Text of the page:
Twitter threads

Twitter announced today they will make it easier to chain tweets together in the official app. John Gruber summarizes the pro-tweetstorm argument on Daring Fireball:

This is a good idea. People are creating threads without official support, so true support can only make it better.

The problem is that Twitter threads take the place of blog posts. Most people won’t think to switch to their blog instead of firing off a series of tweets, but some will. Promoting Twitter threads to such a prominent place in the UI will encourage more people to create Twitter threads. It will lead to more content in Twitter and less on the open web.

Micro.blog takes a different approach. When you type over 280 characters, instead of offering to split it into multiple posts in a thread, it reveals a title field and lets you turn it into a full blog post. I feel really good about this solution because the UI actively tries to make the web a little better instead of worse.

IndieWebCamp Austin wrap-up

Over the weekend we hosted the first IndieWebCamp in Austin. I’m really happy with the way the event came together. I learned a lot in helping plan it, made a few mistakes that we can improve next time, but overall came away as inspired as ever to keep improving Micro.blog so that it’s a standout platform of the IndieWeb movement.

There’s nothing like meeting in person with other members of the community. I know this from attending Apple developer conferences, but the weekend in Austin only underscored that I should be more active in the larger web community as well.

IndieWebCamp group photo

The first day of IndieWebCamp started with introductions, a chance for attendees to demo their web sites, an overview of IndieWeb building blocks by Aaron Parecki, and then brainstorming what topics the afternoon sessions should cover. After lunch, we held sessions on WordPress, static sites, Micropub posts, Webmentions, payment APIs, audio, decentralized aggregation, and post kinds.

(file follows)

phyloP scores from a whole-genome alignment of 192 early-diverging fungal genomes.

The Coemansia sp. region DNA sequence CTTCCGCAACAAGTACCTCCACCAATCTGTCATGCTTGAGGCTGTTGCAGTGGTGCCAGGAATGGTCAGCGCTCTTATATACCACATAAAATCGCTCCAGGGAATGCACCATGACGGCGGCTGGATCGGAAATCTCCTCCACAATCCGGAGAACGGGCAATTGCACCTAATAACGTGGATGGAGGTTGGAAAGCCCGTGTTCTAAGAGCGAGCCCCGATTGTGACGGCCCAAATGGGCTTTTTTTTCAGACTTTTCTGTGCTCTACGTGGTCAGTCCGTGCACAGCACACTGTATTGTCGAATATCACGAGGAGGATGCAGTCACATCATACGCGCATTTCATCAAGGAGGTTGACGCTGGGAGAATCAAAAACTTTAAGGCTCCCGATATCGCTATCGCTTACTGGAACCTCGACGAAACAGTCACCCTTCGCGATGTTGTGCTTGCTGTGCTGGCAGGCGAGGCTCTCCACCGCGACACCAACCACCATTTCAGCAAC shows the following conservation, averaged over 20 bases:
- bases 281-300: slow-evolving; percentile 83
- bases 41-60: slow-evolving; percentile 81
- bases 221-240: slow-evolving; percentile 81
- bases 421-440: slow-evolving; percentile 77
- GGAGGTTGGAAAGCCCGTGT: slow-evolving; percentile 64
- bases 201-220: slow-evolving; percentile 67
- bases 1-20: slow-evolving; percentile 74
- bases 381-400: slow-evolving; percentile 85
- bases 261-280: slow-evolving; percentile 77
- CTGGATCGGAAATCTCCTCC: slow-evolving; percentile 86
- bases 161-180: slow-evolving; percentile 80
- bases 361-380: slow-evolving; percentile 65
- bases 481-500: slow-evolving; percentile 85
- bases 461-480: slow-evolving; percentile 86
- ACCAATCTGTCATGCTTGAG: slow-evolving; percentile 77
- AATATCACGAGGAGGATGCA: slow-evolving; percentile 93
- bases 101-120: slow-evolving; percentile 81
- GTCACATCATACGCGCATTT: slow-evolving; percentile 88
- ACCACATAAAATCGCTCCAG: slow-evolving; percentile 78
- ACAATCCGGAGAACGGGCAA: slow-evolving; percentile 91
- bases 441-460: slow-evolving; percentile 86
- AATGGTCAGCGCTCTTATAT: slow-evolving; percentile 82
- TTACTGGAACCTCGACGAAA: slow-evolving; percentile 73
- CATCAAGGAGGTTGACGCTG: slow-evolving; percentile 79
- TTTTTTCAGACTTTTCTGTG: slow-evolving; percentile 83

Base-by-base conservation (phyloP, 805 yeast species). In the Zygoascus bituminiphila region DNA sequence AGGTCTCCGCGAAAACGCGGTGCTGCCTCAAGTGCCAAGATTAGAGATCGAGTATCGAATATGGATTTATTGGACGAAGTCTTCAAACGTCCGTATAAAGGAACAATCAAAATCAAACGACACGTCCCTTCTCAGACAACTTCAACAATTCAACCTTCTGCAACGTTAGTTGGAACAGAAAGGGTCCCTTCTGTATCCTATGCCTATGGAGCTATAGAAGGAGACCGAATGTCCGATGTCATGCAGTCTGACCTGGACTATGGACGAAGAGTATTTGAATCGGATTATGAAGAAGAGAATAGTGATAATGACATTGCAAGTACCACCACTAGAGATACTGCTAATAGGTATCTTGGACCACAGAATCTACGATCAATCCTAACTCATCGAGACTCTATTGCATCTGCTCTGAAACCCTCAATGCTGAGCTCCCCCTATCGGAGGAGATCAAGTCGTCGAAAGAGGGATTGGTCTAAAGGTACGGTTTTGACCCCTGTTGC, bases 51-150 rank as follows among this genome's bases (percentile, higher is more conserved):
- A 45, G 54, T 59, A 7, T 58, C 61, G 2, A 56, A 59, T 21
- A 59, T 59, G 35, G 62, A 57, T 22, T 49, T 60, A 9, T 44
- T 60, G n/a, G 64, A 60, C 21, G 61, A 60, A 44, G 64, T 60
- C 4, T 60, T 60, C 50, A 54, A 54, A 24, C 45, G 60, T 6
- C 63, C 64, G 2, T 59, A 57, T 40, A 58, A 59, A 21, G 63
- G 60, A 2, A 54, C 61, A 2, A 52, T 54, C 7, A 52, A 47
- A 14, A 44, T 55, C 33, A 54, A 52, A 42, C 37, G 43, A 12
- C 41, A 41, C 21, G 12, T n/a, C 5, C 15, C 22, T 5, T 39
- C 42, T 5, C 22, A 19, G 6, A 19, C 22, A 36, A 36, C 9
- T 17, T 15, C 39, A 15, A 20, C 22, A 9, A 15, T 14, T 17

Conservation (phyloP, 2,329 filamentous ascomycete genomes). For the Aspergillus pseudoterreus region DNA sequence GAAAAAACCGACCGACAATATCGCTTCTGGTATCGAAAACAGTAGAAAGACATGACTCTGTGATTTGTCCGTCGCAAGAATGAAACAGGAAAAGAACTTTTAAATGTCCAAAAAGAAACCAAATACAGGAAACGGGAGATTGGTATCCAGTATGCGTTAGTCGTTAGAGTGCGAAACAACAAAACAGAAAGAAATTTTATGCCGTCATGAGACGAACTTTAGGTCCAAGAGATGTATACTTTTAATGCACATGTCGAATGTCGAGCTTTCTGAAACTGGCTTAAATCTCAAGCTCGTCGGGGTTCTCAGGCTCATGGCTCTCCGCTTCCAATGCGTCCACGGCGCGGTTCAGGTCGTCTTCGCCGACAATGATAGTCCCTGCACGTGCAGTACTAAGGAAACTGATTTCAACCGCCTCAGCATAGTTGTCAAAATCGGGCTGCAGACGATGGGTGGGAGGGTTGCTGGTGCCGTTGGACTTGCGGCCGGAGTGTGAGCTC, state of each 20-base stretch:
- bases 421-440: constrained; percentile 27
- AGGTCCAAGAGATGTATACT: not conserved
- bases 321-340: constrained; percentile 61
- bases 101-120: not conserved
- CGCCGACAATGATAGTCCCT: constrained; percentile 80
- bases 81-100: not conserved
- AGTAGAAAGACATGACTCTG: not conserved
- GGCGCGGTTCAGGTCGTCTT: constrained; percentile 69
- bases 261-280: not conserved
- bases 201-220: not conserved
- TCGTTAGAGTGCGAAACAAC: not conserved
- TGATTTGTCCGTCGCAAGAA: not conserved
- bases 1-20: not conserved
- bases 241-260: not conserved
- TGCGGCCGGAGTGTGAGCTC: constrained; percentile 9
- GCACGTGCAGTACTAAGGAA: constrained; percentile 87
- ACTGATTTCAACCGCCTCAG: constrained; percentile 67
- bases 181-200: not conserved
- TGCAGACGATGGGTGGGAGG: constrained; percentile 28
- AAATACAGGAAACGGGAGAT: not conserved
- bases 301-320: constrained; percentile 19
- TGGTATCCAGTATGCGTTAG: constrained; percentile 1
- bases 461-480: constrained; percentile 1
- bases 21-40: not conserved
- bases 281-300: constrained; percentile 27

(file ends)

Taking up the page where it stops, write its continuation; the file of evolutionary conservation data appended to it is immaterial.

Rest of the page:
The second day was a hack day, with a chance to work on our own web sites. This was a very valuable day for me — being able to bounce ideas or questions off other attendees. I chose to make an improvement to Micro.blog’s Micropub API endpoint to accept “bookmark-of” POSTs, mapping them to favorites. This evolved into opening up Micro.blog to allow favoriting any URL, even if the post doesn’t exist in any feed that Micro.blog knows about yet.

At the end of the day I was happy enough with the feature that I deployed my code and database changes. I demoed it using Indigenous for iPhone and Micro.blog for Mac, favoriting an indiewebcat.com post on the web and watching it show up in the app under the post’s domain name. Micro.blog got better support for Microformats with this change, pulling the author info, post text, and photo when you favorite a post via Micropub.

Mac screenshot

For the last few years I’ve attended WWDC and Release Notes each year, and I’d usually give a talk at CocoaConf. This year I added WordCamp and IndieWebCamp, and gave a talk about indie microblogging at Refresh Austin. I hope that it works out to attend another IndieWebCamp or IndieWebSummit in 2018.

Special thanks again to Tom Brown for helping out with planning IndieWebCamp Austin, EFF-Austin for hosting their holiday party after our event, and our sponsors DreamHost, Polycot Associates, and SuperBorrowNet. We should do this again next year.

Kawhi may be back for tomorrow’s Spurs game in Dallas. He’s been out 27 games, the most he’s missed of any season in his career. Spurs are on track for 55+ wins even without him. 🏀

→ 2017/12/11 3:28 pm

Worked on expanding Micro.blog’s Micropub endpoint with support for bookmark-of today during IndieWebCamp Austin. The weekend really helped clarify how I want to approach replies, favorites/bookmarks, and other reactions.